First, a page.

Fashion Designer Mossimo Giannulli and Wife Accused of Paying Bribes to Get Daughters Into USC
Los Angeles fashion designer Mossimo Giannulli and his wife were named in a massive federal indictment accusing wealthy individuals of paying bribes to get their children into prestigious universities.
In a federal criminal complaint unsealed on March 12, prosecutors in Massachusetts, California, Texas, Florida and North Carolina accused 13 coaches, 33 parents and various academic test givers of being involved in a scheme to get under-performing students into elite schools across the country.
The indictment, which covers activity that started in 2011, included accusations of bribes to get students into Yale University, Stanford University, the University of California, Los Angeles, and Georgetown University. Sometimes bribes were paid to test-takers to help students cheat on entrance exams or to test givers who gave students answers to the tests or even corrected their incorrect answers afterward, court files revealed.
Among those named in the bribery scandal were Giannulli and his actress/wife, Lori Loughlin, charged with conspiracy to commit mail fraud and honest services mail fraud. Giannulli was arrested at his home and taken into custody on March 12, said a spokesman from the U.S. attorney's office. He later appeared before a federal magistrate where he was ordered to appear in federal court in Boston on March 29. He was ordered released on $1 million bail.
Loughlin, who was out of town when her husband was arrested, turned herself in on Wednesday, March 13, and appeared before a federal magistrate. She also was released on $1 million bail.
Giannulli and his wife are accused of paying $500,000 to get their two daughters – Isabella Rose and Olivia Jade – into the University of Southern California by being designated as recruits to the USC crew team even though they did not participate in crew, court documents said.
In e-mails sent back and forth in 2016 between Giannulli and a person identified only as a “cooperating witness,” Giannulli wrote: “We just met with [our older daughter’s] college counselor this a.m. I’d like to maybe sit with you after your session with the girls as I have some concerns and want to fully understand the game plan and make sure we have a roadmap for success as it related to [our daughter] and getting her into a school other than ASU [Arizona State University]!”
A few months later, the cooperating witness sent an email to Giannulli informing him that his oldest daughter, Isabella Rose, had academic qualifications that were at or just below the low end of USC’s admission standards.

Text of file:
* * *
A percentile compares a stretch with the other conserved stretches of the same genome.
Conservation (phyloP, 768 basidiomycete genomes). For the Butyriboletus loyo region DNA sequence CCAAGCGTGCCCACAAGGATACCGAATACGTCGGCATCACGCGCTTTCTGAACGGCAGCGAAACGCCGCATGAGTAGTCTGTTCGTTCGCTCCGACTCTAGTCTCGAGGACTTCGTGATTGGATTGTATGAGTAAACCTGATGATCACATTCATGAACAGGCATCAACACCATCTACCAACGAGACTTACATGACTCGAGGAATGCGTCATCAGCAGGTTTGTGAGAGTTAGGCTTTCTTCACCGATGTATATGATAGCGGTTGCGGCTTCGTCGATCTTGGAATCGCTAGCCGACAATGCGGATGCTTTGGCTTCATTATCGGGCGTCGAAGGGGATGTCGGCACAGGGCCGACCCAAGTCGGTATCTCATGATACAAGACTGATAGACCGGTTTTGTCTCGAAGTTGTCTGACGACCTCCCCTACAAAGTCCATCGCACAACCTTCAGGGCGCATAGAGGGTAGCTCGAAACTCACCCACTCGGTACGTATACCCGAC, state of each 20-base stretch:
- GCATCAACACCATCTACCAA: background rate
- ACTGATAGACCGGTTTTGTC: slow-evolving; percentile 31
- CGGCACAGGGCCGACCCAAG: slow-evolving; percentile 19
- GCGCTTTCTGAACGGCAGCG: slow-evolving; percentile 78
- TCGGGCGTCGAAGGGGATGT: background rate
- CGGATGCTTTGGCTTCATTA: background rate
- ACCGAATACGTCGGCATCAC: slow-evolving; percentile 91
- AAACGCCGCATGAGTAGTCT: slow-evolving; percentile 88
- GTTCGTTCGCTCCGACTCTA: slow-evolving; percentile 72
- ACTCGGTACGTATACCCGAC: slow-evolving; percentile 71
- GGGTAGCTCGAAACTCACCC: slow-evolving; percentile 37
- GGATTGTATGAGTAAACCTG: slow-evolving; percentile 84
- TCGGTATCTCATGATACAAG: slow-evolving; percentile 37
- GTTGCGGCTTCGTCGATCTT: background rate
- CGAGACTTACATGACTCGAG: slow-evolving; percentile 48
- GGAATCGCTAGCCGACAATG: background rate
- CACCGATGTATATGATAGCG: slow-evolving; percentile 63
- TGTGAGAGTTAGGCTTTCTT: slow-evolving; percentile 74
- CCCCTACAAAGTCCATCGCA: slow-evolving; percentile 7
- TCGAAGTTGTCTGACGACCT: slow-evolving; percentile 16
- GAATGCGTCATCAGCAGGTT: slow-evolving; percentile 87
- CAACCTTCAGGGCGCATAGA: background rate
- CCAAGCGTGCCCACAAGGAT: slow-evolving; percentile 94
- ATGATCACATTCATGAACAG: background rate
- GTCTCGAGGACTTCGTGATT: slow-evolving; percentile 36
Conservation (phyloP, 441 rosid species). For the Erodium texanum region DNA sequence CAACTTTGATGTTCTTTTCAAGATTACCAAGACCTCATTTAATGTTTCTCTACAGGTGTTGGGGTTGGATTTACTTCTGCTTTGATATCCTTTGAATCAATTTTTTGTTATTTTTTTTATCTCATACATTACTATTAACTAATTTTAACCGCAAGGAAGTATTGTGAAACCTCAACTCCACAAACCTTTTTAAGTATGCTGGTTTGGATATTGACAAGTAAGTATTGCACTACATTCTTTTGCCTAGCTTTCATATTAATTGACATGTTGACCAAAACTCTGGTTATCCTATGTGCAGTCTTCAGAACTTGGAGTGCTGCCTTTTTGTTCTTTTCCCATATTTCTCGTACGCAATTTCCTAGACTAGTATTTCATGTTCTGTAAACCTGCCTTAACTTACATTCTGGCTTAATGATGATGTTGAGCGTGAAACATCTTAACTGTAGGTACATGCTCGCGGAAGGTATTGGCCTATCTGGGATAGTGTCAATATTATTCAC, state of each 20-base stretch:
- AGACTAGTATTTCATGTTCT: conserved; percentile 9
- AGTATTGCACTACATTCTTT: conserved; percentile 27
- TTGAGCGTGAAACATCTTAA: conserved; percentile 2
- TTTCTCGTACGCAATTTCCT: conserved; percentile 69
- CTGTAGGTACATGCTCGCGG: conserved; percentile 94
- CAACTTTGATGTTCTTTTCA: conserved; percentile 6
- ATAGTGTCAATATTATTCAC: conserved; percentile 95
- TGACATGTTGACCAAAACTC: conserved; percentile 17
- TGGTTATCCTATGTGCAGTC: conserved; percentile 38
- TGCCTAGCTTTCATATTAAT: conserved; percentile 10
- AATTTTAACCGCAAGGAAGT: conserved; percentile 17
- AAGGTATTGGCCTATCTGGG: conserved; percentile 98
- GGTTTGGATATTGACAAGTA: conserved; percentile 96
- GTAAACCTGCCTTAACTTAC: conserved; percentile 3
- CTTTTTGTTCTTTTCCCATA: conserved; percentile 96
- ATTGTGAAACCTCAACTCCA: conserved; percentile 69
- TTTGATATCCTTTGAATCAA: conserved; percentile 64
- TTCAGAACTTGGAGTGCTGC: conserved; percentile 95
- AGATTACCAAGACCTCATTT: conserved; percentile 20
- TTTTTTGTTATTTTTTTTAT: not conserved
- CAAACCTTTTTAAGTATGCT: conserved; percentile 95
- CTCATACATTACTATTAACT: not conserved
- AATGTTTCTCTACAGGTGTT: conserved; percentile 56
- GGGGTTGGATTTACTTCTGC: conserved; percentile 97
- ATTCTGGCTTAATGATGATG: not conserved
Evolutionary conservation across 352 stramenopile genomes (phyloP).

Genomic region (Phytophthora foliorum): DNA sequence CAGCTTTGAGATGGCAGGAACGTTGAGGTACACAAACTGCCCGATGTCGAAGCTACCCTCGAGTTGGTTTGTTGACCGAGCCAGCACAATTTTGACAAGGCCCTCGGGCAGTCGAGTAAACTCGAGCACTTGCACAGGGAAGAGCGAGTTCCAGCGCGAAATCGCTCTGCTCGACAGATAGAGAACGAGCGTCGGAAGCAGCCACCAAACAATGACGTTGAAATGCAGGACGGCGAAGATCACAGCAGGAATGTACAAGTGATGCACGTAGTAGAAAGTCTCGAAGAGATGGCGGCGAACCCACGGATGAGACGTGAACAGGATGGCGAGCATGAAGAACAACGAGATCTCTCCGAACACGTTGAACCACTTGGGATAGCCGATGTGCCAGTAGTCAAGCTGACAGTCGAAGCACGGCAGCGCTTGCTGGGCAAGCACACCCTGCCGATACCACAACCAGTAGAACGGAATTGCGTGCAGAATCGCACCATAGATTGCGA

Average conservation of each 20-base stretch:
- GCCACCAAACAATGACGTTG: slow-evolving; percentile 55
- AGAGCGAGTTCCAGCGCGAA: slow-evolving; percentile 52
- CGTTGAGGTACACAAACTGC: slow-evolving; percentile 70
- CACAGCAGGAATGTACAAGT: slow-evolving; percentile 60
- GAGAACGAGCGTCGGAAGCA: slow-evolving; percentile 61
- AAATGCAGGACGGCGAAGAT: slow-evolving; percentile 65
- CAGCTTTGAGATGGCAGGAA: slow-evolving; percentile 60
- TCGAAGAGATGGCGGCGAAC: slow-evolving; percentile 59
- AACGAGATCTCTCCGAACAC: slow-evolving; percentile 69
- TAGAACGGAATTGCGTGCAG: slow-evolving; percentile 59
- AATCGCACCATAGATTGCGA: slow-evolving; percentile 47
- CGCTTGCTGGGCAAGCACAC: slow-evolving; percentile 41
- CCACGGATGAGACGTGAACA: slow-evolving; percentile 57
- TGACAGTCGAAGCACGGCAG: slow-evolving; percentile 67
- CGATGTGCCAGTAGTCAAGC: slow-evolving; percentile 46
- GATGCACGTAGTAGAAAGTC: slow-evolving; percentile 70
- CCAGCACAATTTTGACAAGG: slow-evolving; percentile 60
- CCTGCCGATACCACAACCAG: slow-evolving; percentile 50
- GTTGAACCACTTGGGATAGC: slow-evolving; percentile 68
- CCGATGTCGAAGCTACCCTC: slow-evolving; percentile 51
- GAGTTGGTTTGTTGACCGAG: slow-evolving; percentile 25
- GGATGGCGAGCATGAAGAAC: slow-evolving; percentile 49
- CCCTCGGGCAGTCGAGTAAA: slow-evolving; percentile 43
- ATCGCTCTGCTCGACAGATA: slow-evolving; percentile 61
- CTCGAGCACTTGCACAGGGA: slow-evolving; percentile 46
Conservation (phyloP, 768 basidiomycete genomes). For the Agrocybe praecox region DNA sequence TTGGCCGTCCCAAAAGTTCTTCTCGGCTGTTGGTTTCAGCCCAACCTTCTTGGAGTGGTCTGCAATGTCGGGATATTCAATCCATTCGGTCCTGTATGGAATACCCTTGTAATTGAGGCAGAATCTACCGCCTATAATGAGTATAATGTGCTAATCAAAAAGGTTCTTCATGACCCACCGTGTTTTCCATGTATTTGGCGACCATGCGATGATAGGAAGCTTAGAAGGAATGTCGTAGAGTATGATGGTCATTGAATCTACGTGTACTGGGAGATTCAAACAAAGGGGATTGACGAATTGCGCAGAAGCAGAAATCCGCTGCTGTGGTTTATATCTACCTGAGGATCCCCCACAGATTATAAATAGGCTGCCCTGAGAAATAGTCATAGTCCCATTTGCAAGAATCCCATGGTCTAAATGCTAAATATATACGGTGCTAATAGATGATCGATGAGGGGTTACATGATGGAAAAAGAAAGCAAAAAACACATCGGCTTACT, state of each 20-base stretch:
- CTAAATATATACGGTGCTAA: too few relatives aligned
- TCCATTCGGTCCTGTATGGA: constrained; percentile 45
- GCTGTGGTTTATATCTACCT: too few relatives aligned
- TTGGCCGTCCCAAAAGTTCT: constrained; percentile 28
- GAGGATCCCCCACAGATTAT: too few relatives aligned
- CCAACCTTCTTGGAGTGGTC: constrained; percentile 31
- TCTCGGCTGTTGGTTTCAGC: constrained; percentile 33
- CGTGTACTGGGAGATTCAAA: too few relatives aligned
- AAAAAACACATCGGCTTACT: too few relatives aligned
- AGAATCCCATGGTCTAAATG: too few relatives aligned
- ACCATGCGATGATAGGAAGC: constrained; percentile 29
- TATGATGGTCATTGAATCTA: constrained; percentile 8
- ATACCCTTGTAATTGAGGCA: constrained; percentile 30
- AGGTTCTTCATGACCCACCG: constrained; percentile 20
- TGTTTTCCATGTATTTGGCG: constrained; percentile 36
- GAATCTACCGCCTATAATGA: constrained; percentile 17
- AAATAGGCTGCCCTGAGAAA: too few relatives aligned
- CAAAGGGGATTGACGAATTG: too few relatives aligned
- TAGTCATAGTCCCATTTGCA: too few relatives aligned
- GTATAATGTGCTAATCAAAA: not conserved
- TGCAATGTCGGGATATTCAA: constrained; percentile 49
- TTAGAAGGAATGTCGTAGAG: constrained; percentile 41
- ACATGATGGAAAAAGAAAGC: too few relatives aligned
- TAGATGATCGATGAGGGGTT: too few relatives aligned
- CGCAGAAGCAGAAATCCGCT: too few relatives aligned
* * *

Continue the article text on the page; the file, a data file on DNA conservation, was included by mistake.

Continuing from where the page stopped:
Court files show that Giannulli then agreed in an email to the cooperating witness to use bribes to facilitate Isabella Rose’s admission to USC as a recruited crew coxswain, even though she did not row competitively or otherwise participate in crew.
USC’s senior women’s athletic director, Donna Heinel, then presented Isabella Rose to the USC subcommittee for athletic admissions “as a purported crew recruit,” the indictment said. At the meeting, the subcommittee approved her conditional admission to the university.
Two days later, the cooperating witness sent an email to Giannulli telling him to send a $50,000 payment to Heinel, who was taken into custody the day the indictment was released. Later a $200,000 payment was sent to the Key Worldwide Foundation, a non-profit organization.
After that, Giannulli and his wife wrote in an email that they would need similar help with their younger daughter, Olivia Jade, who was later admitted to USC.
William Singer of Newport Beach, Calif., who was the alleged mastermind behind the scams, was charged with racketeering conspiracy, money laundering conspiracy and obstruction of justice.
Singer owned and operated the Edge College & Career Network, known as The Key. It is a for-profit college counseling and preparation business. He also served as the chief executive of the Key Worldwide Foundation.
Also charged is Donna Heinel, the USC senior women's athletic director; John Vandemoer, the head sailing coach at Stanford University; Rudolph “Rudy” Meredith, the former head soccer coach at Yale University; and Mark Riddell, a counselor at a private school in Bradenton, Fla.
Mossimo Giannulli once owned the Mossimo brand, which was sold for years at Target stores. In 2006, the brand was sold for $119 million to Iconix Brand Group.